John Henry James sold ice cream. That’s all that’s known about him, except for how he died on July 12, 1898, just a few years after moving to Charlottesville.
James was murdered by a white lynch mob.
More than a century after his death the community in 2019 acknowledged James publicly with a historical marker near the Albemarle County Courthouse in Court Square.
In bronze letters standing in relief on a blue background, it reads: In 1898, a black man named John Henry James lived and worked in Charlottesville as an ice cream vendor. He had only been a resident of the area for five or six years before July 11th, 1898, when he was falsely accused of assaulting a white woman and arrested. The police transferred Mr. James to Staunton that evening to avoid a potential lynching, but officers escorted him back to Charlottesville the next morning by train. While en route, an armed mob of 150 white men stopped the train at Wood’s Crossing in Albemarle Count, and seized Mr. James. Learning of the mob’s attack, a group of black men tried to stop the lynch mob but were outnumbered and forced to retreat. The white mob threw a rope over Mr. James’s neck and dragged him about 40 yards away to a small locust tree. Despite his protest of innocence, the mob hanged Mr. James and riddled his body with dozens of bullets. The Richmond Planet, an African American newspaper, reported that as his body hung for many hours, hundreds more white people streamed by, cutting off pieces of his clothing, body, and the locust tree to carry away as souvenirs. The grand jury, interrupted by news of the lynching, issued a posthumous indictment, as if Mr. James were still alive. Despite the presence of the Charlottesville police chief and Albemarle County sheriff, no one was ever charged or held accountable for the murder of John Henry James.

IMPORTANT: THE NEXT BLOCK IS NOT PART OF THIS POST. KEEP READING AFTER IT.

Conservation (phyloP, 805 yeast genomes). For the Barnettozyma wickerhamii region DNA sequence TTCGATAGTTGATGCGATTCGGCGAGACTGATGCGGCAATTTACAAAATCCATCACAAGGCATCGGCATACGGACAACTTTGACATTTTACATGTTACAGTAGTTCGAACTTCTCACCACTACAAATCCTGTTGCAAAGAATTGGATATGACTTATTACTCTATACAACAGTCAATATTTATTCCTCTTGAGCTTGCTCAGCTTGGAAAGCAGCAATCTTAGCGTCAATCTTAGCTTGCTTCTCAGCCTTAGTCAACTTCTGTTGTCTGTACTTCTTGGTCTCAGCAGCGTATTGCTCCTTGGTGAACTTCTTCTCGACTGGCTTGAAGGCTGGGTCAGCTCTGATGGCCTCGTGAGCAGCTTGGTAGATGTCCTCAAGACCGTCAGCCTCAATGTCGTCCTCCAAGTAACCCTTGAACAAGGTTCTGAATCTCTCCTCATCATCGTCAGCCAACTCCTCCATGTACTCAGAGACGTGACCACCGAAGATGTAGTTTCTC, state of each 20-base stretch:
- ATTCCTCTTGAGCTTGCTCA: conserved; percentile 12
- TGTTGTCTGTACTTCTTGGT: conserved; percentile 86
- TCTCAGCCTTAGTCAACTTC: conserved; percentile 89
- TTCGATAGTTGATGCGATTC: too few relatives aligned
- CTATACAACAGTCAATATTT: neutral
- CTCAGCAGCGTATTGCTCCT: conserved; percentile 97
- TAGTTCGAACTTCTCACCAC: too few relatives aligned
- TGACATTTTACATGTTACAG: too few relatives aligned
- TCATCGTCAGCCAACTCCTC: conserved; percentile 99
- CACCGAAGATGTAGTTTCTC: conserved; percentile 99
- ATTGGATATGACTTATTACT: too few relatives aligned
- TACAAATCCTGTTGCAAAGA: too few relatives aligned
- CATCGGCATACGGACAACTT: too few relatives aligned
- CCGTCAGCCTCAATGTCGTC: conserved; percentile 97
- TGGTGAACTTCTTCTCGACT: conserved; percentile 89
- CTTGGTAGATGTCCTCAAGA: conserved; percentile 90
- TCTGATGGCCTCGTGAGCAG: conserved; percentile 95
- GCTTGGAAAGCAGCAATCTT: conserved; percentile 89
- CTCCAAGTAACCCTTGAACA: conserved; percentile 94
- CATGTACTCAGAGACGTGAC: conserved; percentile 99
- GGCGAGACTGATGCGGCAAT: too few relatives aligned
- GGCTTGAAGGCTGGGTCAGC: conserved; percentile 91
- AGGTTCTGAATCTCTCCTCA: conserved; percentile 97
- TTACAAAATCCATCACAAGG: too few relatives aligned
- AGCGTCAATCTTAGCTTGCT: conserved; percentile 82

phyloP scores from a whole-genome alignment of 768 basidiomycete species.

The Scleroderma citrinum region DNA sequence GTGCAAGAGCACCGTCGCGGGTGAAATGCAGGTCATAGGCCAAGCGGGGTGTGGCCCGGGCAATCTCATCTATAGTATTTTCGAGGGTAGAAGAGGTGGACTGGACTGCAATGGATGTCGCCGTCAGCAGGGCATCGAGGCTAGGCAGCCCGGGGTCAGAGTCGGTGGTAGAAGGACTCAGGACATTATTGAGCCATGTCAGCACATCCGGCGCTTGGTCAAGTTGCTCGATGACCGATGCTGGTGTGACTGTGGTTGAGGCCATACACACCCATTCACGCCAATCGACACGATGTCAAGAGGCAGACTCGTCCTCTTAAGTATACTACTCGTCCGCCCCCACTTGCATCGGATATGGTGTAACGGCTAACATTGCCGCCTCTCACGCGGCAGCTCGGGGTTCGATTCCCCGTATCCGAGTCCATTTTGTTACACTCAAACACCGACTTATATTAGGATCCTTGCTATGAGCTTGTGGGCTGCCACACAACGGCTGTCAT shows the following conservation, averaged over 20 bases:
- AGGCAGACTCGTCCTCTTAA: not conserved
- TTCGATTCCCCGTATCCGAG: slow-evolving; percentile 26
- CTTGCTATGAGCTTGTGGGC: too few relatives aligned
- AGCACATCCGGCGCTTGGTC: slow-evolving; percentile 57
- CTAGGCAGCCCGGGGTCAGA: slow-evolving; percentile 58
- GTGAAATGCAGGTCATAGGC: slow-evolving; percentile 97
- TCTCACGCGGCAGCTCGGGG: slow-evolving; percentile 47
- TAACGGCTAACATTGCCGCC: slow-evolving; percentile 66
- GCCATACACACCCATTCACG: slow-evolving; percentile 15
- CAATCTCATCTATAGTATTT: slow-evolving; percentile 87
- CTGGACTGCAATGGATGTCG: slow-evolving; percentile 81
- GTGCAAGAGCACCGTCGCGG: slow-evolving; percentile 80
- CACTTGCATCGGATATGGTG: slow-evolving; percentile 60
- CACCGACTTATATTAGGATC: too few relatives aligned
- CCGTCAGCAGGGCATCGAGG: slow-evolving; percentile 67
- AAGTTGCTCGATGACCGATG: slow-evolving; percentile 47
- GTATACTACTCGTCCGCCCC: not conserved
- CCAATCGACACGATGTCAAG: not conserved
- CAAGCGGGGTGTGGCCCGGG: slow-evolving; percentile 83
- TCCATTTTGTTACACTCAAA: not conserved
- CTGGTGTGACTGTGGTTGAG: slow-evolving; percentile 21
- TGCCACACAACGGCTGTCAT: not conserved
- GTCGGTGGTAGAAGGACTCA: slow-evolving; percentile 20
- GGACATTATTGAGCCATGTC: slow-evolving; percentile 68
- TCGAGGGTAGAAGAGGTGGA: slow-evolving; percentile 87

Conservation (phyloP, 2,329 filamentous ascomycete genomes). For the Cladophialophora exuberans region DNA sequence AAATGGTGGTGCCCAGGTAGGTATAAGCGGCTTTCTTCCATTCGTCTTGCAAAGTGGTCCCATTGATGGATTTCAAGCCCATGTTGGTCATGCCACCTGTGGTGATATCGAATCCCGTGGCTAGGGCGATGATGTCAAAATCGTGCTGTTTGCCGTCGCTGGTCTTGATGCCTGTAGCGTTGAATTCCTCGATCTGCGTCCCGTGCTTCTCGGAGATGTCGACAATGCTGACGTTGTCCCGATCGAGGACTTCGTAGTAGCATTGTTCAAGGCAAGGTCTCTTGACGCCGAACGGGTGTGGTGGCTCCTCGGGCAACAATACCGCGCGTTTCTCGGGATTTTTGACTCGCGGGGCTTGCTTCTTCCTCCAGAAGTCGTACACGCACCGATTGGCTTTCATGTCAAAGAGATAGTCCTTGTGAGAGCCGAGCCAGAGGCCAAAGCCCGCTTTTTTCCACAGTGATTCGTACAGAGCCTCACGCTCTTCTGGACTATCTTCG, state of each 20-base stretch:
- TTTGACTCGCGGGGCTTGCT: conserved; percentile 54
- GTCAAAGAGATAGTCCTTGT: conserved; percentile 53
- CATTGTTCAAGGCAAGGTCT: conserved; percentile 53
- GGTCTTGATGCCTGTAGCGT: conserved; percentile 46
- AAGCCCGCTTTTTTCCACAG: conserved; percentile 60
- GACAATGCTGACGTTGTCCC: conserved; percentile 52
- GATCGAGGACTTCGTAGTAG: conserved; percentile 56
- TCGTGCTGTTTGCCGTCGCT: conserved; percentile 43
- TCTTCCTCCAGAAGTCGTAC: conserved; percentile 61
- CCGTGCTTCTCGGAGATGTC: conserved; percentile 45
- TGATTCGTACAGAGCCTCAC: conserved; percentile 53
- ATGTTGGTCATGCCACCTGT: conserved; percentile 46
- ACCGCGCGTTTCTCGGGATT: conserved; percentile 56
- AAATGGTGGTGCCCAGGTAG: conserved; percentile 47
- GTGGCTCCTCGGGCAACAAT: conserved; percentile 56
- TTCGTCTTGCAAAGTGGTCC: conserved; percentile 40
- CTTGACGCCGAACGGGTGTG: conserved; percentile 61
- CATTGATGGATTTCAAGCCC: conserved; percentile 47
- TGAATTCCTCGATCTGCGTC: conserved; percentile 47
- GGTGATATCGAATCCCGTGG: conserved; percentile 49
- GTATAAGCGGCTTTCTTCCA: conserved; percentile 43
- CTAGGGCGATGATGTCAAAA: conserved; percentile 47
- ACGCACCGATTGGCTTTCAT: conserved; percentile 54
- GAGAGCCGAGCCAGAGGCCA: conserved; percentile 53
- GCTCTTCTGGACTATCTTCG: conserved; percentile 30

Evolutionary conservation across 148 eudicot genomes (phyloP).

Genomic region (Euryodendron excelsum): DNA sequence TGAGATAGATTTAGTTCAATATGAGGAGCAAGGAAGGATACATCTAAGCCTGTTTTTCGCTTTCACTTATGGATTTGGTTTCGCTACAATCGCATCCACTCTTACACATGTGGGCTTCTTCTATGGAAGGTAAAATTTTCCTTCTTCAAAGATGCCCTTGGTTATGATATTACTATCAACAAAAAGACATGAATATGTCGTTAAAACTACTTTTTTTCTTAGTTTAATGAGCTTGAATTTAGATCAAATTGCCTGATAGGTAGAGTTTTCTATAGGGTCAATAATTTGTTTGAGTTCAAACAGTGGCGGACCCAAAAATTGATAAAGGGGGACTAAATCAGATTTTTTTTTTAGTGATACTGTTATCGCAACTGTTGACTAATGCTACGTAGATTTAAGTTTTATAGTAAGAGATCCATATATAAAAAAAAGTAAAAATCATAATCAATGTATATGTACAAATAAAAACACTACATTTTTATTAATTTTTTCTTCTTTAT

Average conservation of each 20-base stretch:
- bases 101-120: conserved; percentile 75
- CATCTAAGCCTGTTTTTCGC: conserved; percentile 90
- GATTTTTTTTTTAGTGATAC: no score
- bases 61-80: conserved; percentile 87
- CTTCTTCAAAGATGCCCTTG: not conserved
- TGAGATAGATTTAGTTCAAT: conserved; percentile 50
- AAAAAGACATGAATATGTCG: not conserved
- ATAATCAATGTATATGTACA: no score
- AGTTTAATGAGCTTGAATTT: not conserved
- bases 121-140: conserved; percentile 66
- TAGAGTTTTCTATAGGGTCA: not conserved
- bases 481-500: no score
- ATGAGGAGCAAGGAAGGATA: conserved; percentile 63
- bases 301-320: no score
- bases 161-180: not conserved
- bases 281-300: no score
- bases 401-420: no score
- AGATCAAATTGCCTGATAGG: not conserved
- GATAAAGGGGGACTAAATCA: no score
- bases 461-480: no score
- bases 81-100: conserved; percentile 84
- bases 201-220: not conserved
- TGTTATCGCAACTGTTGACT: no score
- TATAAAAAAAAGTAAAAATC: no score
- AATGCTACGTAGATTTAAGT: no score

Until very recently, that marker stood just yards from two Confederate monuments. One, “At Ready” (or “Johnny Reb”), was of a Confederate soldier standing tall atop a stone pedestal in front of the Albemarle County Courthouse, dedicated in 1909 and removed in September 2020. The other, a massive bronze equestrian statue of Confederate Gen. Thomas J. “Stonewall” Jackson, was gifted to the city in May 1921 and removed in July 2021.
It took a century after those monuments were erected, but researchers now say that James’ death is connected to Charlottesville’s Confederate statues in ways beyond physical proximity.